Microsoft’s pending $26.2 billion acquisition of LinkedIn is tinged with uncertainty. While the deal is expected to accelerate Microsoft’s earnings per share growth, a failure to integrate could hurt this global technology stock.
In the year to June 30, Microsoft (NASDAQ─MSFT) is thought to have earned $2.67 a share. This would represent earnings per share growth of only 1.5 per cent. In fiscal 2017, which began on Canada Day, the company is expected to earn $2.88. This would work out to faster earnings per share growth of 7.9 per cent.
Keep in mind that Microsoft’s planned acquisition of LinkedIn (NYSE─LNKD) is expected to close sometime before the end of 2016. This means that full benefits will occur in 2018. This could drive up Microsoft’s earnings per share growth and its share price. On the other hand, the United Kingdom’s vote to leave the European Union could hurt Microsoft’s sales in Great Britain and the rest of Europe.
The deal is Microsoft CEO Satya Nadella’s latest effort to revitalize the global tech stock giant which was viewed not long ago as left behind by shifts in technology. Mr. Nadella hopes the deal will open new horizons for Microsoft’s Office suite as well as LinkedIn, both of which have saturated their markets, and generally bolster Microsoft’s revenue and competitive position.
Linking office tools to professional networking sites
Mr. Nadella said today’s work is split between office tools workers use to get their jobs done, such as Microsoft’s Office programs, and professional networks that connect workers. The deal, he said, aims to weave those two pieces together.
For instance, connecting Office directly to LinkedIn could help attendees of meetings learn more about one another directly from invitations in their calendars. Sales representatives using Microsoft’s Dynamics software for managing customer relationships could pick up useful tidbits of background on potential customers from LinkedIn data.
Microsoft also sees opportunities in Lynda.com, a channel for training videos that LinkedIn bought for $1.5 billion last year. Microsoft will be able to offer Lynda’s videos inside its own software, such as Excel spreadsheets.
The deal highlights Mr. Nadella’s bid to reshape Microsoft a little more than two years after taking the helm. The CEO, who rose through the ranks of its business applications and server groups, has focused much of the company’s efforts on products and services for corporate customers.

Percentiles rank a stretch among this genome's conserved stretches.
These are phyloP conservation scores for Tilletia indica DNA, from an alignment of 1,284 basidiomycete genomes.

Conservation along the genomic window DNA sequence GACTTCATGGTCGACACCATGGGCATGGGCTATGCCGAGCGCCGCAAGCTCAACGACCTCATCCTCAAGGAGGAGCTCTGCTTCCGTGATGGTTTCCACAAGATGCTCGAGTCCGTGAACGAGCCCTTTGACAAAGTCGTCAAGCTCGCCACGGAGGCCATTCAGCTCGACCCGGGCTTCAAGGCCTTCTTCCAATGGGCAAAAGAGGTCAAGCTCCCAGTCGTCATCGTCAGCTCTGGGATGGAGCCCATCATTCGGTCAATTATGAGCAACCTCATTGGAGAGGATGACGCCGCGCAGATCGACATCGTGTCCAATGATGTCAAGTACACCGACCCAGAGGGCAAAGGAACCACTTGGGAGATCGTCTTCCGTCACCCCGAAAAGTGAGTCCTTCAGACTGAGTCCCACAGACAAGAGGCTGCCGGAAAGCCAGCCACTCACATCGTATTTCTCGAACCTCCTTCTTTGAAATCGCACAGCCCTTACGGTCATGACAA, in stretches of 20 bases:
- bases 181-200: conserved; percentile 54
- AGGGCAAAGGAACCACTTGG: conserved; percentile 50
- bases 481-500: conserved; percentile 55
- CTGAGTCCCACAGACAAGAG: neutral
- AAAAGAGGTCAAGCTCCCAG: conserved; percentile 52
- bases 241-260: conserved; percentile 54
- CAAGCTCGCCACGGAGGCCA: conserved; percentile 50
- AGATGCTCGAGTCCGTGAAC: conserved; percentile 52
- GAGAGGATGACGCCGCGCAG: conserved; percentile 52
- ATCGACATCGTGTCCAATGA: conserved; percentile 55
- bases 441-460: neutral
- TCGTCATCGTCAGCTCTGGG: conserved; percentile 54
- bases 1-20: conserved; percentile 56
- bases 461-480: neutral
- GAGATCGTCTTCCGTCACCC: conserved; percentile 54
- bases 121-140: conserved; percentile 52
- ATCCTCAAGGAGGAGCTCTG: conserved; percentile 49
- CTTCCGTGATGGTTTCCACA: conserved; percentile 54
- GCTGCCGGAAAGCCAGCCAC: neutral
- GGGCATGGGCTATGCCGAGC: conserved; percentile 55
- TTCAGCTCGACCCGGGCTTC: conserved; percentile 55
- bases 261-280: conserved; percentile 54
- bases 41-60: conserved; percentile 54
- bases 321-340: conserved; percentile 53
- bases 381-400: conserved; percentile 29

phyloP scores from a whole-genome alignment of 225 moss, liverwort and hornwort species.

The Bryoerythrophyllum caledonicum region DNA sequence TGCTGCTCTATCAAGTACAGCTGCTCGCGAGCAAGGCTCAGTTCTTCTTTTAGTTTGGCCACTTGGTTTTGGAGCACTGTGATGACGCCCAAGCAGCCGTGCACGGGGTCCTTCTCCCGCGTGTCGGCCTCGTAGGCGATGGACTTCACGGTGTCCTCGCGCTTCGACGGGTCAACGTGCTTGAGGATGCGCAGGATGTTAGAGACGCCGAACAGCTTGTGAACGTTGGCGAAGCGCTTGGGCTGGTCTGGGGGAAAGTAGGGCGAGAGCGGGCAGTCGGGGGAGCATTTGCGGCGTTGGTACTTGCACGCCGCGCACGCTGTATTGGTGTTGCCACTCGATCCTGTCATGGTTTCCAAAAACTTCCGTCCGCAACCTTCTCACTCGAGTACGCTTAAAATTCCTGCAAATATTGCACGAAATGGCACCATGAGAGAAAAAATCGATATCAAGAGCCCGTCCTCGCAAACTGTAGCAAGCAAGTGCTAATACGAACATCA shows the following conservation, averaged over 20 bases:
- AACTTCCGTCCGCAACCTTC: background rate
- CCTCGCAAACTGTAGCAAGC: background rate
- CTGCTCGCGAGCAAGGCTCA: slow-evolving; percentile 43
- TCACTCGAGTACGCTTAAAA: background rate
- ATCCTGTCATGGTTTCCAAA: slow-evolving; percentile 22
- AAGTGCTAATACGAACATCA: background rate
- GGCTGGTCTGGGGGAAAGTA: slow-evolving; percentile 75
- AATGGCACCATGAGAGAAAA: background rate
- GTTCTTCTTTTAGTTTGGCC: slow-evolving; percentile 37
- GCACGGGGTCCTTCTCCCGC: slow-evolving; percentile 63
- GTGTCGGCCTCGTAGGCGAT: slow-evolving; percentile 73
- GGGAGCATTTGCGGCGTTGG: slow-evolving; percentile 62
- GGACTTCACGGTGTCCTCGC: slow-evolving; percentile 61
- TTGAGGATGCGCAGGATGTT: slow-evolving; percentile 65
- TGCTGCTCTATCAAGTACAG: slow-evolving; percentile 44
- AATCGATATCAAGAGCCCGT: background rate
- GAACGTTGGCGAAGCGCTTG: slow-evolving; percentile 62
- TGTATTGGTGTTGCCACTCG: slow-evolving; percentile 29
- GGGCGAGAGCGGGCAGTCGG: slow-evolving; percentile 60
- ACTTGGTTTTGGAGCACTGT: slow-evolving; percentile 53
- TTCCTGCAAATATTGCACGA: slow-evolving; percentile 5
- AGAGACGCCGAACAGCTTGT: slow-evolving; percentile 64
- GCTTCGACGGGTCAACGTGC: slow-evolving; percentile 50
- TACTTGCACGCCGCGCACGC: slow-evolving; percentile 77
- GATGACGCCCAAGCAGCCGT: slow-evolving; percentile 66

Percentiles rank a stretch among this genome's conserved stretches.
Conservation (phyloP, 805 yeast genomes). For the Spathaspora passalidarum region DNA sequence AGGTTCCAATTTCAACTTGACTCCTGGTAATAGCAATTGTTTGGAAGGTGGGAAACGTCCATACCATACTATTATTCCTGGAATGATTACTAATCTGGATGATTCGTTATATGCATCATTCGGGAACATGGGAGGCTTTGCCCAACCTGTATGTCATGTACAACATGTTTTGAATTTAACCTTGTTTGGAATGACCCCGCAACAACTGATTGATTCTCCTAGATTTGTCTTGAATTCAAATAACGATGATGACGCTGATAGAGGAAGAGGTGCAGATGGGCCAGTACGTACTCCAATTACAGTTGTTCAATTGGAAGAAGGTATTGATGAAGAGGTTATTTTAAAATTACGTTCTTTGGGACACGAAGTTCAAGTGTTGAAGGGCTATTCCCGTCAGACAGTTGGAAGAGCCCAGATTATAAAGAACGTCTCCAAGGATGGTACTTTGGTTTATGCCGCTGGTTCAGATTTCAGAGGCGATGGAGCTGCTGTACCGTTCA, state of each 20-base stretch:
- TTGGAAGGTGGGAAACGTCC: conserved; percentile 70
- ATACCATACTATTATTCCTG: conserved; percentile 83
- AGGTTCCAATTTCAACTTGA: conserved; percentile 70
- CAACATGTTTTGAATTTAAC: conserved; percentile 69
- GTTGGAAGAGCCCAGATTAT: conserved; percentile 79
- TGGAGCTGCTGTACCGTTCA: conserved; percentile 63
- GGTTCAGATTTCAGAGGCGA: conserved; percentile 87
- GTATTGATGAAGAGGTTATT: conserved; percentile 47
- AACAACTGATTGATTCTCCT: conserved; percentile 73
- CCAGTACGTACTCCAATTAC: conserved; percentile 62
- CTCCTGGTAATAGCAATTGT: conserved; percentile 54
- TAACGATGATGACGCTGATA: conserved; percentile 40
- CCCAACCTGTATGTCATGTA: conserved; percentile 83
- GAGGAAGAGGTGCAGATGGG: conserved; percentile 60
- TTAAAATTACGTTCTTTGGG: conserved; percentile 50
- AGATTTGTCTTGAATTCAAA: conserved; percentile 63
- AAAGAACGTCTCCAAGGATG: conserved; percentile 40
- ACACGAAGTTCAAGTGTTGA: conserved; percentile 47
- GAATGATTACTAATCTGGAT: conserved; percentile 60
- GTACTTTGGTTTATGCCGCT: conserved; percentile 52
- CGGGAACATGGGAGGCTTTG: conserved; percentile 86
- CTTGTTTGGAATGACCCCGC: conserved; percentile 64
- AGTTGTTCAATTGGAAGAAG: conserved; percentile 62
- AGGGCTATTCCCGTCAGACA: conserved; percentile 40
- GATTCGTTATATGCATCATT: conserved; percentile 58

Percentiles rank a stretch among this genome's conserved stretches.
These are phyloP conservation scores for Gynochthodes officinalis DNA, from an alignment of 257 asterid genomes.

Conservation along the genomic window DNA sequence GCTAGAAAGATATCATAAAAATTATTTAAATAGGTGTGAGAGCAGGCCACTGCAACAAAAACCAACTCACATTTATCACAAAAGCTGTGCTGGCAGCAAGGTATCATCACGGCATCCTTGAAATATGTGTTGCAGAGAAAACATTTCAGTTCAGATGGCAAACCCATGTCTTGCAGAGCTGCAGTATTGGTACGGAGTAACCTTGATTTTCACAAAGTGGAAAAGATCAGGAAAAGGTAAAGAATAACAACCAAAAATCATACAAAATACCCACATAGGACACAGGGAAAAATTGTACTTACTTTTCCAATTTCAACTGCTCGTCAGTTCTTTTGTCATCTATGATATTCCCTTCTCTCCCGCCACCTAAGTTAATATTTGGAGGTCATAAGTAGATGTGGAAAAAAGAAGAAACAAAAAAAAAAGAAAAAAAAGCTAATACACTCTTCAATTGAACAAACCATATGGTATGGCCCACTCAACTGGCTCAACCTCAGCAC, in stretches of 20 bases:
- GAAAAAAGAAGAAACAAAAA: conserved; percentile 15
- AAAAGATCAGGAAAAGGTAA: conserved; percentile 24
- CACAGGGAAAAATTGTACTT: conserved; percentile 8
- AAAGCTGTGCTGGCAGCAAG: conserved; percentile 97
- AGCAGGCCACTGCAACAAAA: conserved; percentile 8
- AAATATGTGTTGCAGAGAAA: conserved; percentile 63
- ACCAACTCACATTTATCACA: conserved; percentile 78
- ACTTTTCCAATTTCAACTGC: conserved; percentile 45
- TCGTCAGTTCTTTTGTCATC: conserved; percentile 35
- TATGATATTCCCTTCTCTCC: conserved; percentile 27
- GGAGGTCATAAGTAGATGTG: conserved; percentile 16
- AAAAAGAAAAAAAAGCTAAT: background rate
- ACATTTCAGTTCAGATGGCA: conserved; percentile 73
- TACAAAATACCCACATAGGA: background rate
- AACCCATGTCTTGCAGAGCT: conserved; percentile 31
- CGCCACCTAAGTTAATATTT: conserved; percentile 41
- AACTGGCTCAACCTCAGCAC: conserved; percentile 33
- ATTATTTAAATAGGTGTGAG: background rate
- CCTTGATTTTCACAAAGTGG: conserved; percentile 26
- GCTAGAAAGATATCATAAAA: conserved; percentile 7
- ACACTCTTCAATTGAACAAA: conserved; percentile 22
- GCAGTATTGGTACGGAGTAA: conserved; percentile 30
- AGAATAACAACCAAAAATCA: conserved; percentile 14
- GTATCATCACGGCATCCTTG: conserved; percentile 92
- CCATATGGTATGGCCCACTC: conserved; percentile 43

As CEO, he has extended Microsoft’s platform to platforms that it doesn’t control, including Android mobile phones and the Linux desktop operating system. And he has pushed to connect Microsoft products to data sources that can provide customers with timely, useful information and to develop services intended to anticipate information users want and actions they’ll take.
Information technology stocks merger not without risks
As for the LinkedIn deal, The Economist magazine points out that Microsoft’s acquisition carries three risks. The first is financial. It is shelling out the equivalent of $260 for each active monthly LinkedIn user. To keep shareholders happy, it will need to add users to LinkedIn’s platform or be clearer about how it can make money from their data. Given its size, LinkedIn’s growth is likely to slow.
A second risk is Microsoft’s poor record with big tech stock acquisitions. The Economist writes: “Microsoft squandered over $6.3 billion on aQuantive, an online advertising firm that it bought in 2007, and $7.6 billion on Nokia’s handset business in 2014. LinkedIn is the largest acquisition in its history and the risks are greater than ever.”
A third risk is behavioural. Microsoft wants to became the destination “for news and other details of people’s lives”. But some employers likely worry about recruiters paying LinkedIn to poach their staff. When employees spend more time to find out how their peers are doing, some may feel disgruntled and tempted to jump ship.
On the positive side, LinkedIn brings Microsoft an enviable team of data scientists, a community coveted by top information technology companies. LinkedIn is also expected to generate revenue of $3.72 billion in 2016.
Microsoft remains a buy for long-term capital gains, particularly as it rewards shareholders with share buybacks. The company’s dividend of $1.44 provides an attractive dividend yield of nearly 2.9 per cent. Even better, its dividends have grown 18 fold since it began paying 8 cents a share in fiscal 2004.
Will Microsoft’s deal attract a competing bid? Analysts say that another tech stock bid is unlikely given the size of the transaction.
The MoneyLetter, MPL Communications Inc. 133 Richmond St. W., Toronto, On, M5H 3M8, 1-800-804-8846